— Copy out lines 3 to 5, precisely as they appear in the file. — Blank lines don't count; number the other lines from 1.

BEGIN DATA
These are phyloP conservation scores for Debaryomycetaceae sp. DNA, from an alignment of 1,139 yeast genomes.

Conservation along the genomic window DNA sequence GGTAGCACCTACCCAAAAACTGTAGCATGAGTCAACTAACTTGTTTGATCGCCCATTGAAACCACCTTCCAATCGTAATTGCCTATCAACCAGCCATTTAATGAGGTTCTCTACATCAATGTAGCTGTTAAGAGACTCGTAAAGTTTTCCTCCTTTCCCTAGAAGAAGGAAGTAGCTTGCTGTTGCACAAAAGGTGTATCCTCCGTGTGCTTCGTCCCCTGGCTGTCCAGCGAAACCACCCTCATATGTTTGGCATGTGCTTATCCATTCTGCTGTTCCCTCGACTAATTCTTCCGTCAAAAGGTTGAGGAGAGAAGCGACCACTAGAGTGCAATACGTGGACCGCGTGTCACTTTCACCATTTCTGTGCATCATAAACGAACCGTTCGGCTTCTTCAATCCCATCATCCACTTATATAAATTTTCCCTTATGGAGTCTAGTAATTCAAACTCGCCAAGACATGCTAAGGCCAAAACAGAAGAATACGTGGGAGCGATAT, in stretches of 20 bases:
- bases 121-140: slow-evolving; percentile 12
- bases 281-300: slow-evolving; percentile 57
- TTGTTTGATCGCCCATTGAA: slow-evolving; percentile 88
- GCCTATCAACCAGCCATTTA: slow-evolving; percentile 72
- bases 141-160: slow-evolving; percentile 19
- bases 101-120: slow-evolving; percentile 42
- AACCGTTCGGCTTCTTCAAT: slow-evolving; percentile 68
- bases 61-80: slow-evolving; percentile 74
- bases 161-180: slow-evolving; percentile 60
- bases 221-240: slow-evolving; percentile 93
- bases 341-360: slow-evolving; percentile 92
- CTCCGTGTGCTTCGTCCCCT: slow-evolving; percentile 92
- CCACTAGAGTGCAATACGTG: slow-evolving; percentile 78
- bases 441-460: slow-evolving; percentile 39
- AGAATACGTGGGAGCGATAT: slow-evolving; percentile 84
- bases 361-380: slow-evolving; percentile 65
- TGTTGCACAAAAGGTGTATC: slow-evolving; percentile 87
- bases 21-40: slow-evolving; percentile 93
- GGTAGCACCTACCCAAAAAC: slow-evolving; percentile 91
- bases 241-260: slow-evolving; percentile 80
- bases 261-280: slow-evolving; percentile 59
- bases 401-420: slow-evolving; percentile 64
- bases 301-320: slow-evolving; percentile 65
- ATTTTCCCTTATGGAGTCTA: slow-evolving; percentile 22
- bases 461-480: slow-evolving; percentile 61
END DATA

- bases 121-140: slow-evolving; percentile 12
- bases 281-300: slow-evolving; percentile 57
- TTGTTTGATCGCCCATTGAA: slow-evolving; percentile 88